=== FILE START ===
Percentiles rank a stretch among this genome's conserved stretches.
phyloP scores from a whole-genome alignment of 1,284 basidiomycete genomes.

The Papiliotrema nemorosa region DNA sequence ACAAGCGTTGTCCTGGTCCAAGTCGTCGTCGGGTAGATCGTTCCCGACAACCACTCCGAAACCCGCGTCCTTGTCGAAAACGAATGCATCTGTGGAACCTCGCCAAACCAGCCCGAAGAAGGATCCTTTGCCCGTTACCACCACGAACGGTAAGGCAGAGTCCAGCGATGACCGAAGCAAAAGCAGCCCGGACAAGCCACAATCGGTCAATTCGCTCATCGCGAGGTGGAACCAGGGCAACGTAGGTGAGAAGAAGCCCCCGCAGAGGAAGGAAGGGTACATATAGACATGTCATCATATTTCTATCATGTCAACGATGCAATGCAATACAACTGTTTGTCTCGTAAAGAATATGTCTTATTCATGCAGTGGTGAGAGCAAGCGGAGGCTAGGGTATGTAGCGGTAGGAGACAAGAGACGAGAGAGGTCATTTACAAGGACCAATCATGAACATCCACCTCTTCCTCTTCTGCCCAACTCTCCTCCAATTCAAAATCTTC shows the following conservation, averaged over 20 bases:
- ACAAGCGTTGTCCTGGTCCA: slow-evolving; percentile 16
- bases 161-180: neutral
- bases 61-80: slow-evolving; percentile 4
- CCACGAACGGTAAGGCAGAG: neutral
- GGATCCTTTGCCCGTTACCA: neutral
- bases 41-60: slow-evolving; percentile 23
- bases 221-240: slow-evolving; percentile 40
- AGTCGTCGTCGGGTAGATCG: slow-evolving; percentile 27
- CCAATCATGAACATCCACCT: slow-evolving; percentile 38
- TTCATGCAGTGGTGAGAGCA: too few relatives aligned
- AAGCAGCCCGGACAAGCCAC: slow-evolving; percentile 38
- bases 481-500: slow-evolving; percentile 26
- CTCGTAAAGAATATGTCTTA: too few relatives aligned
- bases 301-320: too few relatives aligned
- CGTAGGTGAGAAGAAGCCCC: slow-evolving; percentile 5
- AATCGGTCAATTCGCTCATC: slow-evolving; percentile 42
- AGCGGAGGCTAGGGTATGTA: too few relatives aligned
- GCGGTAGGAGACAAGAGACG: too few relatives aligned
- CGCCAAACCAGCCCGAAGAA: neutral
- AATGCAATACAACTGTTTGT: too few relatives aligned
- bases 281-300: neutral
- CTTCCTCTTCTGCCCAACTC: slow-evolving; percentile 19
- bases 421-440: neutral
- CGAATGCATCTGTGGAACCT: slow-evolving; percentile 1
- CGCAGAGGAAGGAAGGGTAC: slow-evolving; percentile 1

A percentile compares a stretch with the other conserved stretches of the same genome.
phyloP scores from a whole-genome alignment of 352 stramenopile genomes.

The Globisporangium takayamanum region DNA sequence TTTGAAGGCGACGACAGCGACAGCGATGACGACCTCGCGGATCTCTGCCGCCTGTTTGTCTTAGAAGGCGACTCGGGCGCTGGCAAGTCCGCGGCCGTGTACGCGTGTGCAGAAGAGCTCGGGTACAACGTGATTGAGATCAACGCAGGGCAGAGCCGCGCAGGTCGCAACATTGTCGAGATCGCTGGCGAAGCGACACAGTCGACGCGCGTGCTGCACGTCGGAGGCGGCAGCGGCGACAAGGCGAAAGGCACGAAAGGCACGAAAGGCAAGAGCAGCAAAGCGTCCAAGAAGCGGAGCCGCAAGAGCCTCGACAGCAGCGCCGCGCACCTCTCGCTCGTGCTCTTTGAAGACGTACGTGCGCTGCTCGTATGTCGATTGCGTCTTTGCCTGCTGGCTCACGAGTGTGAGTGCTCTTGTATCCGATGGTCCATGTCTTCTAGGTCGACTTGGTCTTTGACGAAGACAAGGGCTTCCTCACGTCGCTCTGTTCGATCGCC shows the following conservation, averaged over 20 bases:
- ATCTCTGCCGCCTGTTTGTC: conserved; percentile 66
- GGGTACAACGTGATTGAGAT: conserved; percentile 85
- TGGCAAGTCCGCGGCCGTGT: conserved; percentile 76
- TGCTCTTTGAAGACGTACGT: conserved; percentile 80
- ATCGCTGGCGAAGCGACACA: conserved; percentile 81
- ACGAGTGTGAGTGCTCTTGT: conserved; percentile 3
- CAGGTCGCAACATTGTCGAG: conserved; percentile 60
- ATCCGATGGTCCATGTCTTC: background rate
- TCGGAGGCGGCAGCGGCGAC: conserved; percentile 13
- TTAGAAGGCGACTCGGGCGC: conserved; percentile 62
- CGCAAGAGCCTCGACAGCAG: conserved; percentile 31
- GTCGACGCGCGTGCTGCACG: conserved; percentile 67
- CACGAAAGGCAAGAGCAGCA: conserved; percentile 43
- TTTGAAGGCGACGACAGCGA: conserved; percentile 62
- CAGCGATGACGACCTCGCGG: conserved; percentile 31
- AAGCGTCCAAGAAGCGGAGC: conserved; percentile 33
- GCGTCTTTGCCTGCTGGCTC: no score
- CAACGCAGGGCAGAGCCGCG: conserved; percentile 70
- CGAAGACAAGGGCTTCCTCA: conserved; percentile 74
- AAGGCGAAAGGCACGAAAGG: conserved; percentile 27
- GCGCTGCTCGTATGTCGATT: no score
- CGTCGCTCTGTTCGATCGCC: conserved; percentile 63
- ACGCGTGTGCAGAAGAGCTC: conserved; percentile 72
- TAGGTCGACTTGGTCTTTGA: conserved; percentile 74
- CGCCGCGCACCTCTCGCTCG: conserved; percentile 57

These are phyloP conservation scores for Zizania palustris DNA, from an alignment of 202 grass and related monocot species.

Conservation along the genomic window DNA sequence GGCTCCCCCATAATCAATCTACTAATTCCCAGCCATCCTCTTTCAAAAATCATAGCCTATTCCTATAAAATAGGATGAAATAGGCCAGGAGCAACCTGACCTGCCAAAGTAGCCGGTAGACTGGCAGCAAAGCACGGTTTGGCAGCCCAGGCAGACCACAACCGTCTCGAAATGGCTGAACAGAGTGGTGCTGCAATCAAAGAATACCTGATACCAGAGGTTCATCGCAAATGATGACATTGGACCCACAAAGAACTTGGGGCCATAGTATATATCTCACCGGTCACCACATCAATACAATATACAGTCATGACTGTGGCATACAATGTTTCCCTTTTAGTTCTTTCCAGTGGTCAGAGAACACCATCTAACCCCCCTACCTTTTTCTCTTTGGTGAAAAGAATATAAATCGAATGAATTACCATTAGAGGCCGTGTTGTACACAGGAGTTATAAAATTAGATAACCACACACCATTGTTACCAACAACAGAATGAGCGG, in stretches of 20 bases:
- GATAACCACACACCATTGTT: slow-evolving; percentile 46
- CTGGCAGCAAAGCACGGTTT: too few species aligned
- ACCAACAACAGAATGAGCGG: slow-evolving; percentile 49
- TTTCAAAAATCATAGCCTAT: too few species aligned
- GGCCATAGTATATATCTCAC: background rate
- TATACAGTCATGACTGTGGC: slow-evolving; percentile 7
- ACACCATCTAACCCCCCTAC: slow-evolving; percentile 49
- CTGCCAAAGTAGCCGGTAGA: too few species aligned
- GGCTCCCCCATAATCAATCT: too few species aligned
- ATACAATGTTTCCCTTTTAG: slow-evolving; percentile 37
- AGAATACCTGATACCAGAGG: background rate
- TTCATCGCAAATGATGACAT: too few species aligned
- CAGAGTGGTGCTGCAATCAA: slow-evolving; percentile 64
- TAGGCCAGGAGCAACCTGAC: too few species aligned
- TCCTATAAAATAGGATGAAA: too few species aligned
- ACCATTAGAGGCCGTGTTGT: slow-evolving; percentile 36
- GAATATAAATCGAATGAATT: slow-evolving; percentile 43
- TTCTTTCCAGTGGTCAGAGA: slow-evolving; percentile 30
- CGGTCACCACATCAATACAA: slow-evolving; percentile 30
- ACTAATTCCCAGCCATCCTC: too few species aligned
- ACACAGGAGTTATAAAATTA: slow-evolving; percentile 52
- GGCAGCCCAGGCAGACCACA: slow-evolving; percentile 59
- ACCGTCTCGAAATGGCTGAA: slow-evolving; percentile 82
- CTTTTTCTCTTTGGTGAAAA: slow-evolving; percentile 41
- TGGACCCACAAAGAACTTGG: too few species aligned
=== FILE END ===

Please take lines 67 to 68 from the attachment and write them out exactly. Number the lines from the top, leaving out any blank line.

- GGCTCCCCCATAATCAATCT: too few species aligned
- ATACAATGTTTCCCTTTTAG: slow-evolving; percentile 37